As if we didn’t have enough to worry about with our dogs — heartworms, ticks, fleas — now they are at risk from “kissing bugs.”
The blood-sucking insects, found primarily in the southern United States and into Mexico, Central America and South America, seek out animals on which they can feed, including dogs, birds, reptiles and, yes, humans.
Dogs can become infected with what’s known as Chagas disease when they are exposed to the bugs’ feces or when they eat the bugs.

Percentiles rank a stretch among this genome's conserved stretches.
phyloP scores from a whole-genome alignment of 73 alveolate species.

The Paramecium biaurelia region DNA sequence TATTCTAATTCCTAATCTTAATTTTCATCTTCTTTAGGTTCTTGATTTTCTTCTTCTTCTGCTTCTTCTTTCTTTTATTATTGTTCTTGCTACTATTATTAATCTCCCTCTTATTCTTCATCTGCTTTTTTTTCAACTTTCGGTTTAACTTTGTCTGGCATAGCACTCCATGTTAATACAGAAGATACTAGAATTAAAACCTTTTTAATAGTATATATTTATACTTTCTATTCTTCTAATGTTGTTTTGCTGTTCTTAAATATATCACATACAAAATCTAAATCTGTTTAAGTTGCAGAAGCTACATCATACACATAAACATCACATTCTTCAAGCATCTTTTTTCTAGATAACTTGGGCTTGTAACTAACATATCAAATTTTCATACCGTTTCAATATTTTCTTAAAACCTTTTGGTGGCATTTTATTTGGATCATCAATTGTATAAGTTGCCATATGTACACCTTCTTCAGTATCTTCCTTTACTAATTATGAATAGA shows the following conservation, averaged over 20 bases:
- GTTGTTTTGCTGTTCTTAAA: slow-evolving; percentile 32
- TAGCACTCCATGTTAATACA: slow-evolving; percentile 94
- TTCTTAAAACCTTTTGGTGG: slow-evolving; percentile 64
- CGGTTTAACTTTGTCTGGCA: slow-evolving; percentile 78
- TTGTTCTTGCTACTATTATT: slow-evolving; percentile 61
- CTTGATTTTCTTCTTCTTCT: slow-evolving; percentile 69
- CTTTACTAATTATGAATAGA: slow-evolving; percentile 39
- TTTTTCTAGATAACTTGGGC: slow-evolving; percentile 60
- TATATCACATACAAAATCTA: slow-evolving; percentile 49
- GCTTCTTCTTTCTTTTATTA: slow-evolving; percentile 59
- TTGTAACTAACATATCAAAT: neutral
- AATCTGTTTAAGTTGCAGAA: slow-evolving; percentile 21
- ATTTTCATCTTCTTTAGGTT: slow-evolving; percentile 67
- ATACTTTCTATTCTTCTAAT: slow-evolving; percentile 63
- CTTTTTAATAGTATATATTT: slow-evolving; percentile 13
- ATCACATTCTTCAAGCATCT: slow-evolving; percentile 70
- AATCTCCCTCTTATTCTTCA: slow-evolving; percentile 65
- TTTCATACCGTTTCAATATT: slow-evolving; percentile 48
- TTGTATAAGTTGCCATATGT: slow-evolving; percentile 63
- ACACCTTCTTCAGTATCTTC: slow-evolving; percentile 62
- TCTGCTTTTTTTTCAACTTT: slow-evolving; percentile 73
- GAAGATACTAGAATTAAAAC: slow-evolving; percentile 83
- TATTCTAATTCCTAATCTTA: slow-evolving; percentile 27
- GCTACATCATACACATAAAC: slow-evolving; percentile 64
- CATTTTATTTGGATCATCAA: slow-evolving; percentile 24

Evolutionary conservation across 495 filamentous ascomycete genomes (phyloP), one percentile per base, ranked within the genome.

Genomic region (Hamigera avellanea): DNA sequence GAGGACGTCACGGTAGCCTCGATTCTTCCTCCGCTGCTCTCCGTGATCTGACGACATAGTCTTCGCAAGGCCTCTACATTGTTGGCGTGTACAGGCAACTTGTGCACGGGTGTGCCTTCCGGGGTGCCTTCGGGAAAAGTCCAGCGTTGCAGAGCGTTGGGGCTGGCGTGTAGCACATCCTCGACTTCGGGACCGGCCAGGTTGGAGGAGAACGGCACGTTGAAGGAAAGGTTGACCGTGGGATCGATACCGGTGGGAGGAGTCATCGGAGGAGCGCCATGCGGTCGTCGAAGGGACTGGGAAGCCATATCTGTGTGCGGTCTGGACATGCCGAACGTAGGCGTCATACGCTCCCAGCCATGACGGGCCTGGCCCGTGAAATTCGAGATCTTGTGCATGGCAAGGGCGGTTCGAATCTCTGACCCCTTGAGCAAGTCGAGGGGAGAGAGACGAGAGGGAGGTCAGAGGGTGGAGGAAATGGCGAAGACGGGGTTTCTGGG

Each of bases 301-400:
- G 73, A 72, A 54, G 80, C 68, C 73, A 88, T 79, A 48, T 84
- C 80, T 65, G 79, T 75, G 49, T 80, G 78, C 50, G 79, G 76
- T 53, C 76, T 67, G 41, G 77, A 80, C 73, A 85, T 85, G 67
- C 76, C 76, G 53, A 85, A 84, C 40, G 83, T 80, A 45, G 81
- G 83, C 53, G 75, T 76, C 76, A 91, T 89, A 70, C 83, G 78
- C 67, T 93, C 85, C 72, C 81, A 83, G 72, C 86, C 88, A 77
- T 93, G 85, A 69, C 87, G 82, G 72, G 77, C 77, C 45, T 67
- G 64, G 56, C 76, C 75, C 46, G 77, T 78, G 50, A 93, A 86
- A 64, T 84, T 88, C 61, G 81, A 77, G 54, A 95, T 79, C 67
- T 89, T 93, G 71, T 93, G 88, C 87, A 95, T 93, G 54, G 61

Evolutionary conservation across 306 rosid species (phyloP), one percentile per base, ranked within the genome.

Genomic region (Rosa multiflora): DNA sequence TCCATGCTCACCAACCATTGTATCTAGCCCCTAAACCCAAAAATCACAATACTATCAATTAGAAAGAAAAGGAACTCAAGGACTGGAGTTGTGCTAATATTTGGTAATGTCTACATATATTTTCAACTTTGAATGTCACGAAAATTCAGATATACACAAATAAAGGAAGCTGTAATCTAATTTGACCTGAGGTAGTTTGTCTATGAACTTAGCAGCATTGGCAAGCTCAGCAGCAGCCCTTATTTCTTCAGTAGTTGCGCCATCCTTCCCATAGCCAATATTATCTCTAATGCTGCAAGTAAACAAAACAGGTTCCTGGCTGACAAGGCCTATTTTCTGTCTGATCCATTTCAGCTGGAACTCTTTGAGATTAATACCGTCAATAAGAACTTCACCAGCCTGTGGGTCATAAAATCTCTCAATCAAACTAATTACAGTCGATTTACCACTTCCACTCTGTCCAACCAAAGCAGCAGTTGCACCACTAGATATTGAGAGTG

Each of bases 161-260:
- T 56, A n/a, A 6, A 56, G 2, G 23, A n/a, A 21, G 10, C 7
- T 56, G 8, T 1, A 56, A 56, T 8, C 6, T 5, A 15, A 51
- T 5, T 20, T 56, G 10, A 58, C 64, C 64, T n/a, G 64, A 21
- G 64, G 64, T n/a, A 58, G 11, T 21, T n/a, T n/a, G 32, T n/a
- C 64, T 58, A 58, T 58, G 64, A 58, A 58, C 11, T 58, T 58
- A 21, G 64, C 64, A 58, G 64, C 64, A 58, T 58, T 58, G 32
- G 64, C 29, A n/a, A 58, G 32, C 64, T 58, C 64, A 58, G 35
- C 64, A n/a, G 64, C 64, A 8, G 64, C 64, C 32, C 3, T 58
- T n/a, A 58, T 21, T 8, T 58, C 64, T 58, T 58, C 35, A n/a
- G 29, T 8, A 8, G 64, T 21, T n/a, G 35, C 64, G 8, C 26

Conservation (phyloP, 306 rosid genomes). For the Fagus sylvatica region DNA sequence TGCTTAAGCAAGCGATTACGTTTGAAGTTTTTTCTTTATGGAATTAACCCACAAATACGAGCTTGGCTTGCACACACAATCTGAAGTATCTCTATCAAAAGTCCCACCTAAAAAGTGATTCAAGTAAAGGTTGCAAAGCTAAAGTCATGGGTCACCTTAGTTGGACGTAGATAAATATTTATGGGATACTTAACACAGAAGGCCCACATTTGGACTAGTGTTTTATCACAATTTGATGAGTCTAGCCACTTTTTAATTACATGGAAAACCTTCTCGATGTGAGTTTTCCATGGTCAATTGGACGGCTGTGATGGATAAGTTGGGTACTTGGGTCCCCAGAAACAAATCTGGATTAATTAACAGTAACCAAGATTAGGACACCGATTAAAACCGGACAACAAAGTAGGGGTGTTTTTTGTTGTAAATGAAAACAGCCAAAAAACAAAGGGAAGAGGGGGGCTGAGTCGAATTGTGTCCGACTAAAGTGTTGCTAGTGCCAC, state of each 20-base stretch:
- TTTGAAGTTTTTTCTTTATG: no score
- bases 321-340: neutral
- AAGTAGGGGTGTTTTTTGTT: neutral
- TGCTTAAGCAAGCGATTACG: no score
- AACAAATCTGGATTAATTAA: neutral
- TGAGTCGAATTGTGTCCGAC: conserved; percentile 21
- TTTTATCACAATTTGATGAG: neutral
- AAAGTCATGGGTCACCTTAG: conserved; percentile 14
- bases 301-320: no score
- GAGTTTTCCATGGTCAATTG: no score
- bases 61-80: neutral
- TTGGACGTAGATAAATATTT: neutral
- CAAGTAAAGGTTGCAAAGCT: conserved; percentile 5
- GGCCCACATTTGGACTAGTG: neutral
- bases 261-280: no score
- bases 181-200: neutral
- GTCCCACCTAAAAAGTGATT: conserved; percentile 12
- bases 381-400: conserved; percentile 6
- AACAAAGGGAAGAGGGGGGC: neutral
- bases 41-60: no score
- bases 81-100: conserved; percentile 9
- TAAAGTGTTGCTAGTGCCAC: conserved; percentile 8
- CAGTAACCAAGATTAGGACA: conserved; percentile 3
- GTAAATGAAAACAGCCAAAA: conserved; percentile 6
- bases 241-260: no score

The potentially fatal disease affects the heart and other organs. According to Sarah Hamer, DVM, at Texas A&M University College of Veterinary Medicine, approximately 60 percent of kissing bugs in Texas are infected with the disease-causing parasite.
To help prevent infection, keep dogs indoors at night, seal cracks and gaps around doors and windows, and keep pet areas clean and bug-free.
Read more in Pet Connection, the weekly nationally syndicated pet feature I co-write with Kim Campbell Thornton and my daughter, trainer Mikkel Becker.